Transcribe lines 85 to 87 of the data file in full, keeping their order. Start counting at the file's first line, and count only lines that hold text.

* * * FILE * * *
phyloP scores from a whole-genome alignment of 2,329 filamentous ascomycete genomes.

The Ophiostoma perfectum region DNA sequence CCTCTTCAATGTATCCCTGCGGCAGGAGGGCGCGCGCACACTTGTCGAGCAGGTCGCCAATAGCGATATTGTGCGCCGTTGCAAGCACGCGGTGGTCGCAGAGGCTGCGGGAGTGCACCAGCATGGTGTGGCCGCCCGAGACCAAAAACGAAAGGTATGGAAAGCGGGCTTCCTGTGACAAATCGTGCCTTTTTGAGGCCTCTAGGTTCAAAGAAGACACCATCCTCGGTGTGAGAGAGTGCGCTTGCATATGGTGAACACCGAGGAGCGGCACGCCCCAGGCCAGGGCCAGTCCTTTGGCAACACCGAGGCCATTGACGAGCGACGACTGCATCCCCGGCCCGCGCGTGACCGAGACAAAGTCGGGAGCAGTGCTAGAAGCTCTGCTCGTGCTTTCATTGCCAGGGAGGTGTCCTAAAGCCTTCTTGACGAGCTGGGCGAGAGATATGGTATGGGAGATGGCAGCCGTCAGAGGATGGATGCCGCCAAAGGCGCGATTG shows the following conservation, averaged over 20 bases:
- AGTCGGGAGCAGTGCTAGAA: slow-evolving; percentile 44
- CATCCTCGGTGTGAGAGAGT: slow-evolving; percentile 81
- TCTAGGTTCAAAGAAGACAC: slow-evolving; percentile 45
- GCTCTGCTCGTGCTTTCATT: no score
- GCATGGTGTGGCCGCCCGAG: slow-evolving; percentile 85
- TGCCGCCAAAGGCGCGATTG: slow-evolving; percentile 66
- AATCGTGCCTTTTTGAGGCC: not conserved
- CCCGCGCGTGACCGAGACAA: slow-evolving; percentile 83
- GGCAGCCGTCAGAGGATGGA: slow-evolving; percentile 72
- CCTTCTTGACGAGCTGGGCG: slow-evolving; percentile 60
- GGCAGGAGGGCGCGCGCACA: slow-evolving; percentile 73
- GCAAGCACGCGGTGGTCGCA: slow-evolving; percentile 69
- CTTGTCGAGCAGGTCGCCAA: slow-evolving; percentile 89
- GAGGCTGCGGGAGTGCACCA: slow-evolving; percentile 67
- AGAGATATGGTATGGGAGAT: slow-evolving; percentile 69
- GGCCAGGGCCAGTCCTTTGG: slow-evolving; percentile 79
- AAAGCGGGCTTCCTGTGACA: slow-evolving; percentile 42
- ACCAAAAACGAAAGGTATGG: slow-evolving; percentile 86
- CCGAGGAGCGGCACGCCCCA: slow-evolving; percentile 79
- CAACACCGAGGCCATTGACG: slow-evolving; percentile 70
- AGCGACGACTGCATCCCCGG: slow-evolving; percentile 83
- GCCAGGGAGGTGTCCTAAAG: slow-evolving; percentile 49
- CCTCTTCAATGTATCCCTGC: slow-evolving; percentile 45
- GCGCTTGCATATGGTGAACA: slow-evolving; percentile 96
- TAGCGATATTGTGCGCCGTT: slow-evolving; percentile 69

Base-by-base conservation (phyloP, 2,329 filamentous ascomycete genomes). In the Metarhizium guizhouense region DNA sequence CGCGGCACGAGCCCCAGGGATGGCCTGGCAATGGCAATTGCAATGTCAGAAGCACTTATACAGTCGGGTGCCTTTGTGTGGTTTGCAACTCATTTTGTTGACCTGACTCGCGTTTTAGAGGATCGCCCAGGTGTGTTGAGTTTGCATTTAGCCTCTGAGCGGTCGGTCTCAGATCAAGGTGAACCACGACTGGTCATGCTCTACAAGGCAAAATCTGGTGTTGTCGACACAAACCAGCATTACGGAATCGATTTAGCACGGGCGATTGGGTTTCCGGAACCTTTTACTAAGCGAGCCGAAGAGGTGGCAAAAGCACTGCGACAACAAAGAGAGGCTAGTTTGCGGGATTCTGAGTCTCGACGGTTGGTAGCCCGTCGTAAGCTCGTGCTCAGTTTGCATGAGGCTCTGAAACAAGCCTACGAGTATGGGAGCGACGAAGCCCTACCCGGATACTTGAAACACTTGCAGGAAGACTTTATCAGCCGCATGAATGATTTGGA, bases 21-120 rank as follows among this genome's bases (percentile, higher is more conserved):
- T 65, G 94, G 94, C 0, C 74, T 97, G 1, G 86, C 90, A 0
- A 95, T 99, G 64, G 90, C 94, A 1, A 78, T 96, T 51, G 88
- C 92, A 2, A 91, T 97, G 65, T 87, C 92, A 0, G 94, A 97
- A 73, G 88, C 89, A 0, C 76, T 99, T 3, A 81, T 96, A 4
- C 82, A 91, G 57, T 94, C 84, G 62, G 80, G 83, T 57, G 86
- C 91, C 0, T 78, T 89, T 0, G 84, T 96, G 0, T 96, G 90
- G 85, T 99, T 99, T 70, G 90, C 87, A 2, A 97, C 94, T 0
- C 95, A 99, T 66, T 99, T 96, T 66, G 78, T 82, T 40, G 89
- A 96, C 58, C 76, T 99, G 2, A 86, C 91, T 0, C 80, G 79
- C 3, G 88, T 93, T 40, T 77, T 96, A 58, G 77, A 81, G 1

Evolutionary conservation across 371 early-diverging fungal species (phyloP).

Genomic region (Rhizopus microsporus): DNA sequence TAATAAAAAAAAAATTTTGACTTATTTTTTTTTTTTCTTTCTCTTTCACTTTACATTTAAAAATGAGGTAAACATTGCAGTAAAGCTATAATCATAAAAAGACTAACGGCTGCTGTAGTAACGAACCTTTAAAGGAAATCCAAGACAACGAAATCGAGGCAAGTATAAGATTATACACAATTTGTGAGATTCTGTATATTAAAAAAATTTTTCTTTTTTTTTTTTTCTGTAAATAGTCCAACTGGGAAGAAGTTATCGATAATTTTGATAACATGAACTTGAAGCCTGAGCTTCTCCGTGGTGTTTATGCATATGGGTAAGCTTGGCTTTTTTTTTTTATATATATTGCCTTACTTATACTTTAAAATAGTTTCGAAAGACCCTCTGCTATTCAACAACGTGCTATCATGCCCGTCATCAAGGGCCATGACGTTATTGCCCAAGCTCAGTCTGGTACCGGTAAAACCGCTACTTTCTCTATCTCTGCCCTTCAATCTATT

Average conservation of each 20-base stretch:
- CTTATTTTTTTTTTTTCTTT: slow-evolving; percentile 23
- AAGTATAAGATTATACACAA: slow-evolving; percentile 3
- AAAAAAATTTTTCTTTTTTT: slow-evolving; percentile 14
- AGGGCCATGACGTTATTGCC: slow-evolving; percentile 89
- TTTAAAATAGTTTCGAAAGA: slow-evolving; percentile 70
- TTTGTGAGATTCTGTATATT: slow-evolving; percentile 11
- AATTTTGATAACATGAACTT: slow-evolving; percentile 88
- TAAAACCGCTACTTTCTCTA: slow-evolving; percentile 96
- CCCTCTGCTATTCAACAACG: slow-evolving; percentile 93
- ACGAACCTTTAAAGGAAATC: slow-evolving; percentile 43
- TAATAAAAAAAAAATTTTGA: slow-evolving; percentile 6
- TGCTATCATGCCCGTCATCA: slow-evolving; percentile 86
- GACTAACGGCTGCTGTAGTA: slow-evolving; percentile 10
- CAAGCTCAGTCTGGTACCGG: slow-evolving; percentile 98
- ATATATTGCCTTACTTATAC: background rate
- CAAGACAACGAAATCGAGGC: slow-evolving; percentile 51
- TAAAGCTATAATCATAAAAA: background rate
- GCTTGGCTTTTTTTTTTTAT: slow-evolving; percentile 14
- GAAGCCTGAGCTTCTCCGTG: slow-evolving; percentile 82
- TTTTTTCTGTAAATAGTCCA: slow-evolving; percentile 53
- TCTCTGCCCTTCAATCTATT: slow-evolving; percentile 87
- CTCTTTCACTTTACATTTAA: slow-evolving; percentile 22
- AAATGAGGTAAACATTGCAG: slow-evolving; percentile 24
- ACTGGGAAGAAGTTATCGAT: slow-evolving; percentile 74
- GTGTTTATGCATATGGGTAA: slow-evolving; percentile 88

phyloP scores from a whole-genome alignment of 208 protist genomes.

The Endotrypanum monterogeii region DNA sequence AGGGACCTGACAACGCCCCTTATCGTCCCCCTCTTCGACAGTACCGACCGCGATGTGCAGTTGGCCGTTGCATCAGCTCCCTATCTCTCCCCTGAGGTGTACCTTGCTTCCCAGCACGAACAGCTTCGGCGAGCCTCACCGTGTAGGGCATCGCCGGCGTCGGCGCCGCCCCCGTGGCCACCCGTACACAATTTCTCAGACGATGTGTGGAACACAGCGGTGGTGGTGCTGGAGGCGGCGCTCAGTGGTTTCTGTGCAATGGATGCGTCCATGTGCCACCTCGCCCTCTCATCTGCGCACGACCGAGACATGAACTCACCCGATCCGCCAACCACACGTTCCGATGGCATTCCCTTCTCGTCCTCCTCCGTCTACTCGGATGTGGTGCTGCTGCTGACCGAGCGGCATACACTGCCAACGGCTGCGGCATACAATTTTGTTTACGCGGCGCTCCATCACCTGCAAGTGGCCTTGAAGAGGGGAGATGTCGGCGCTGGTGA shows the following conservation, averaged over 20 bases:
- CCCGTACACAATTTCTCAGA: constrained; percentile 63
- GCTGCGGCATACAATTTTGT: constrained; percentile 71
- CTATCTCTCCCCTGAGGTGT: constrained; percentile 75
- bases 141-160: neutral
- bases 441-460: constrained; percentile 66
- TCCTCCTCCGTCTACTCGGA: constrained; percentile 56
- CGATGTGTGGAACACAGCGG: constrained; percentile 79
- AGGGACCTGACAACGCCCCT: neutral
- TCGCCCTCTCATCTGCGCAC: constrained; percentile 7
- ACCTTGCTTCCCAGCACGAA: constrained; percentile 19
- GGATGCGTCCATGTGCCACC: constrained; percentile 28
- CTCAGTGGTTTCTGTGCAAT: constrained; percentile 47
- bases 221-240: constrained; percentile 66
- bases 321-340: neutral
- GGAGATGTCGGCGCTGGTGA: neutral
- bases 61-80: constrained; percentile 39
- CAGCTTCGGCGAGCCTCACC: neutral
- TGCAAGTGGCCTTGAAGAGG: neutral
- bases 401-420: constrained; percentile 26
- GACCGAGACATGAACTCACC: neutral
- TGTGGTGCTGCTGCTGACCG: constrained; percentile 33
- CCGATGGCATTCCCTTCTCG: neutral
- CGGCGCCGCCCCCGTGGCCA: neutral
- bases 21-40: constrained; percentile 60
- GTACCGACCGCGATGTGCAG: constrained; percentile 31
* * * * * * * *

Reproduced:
- CAGCTTCGGCGAGCCTCACC: neutral
- TGCAAGTGGCCTTGAAGAGG: neutral
- bases 401-420: constrained; percentile 26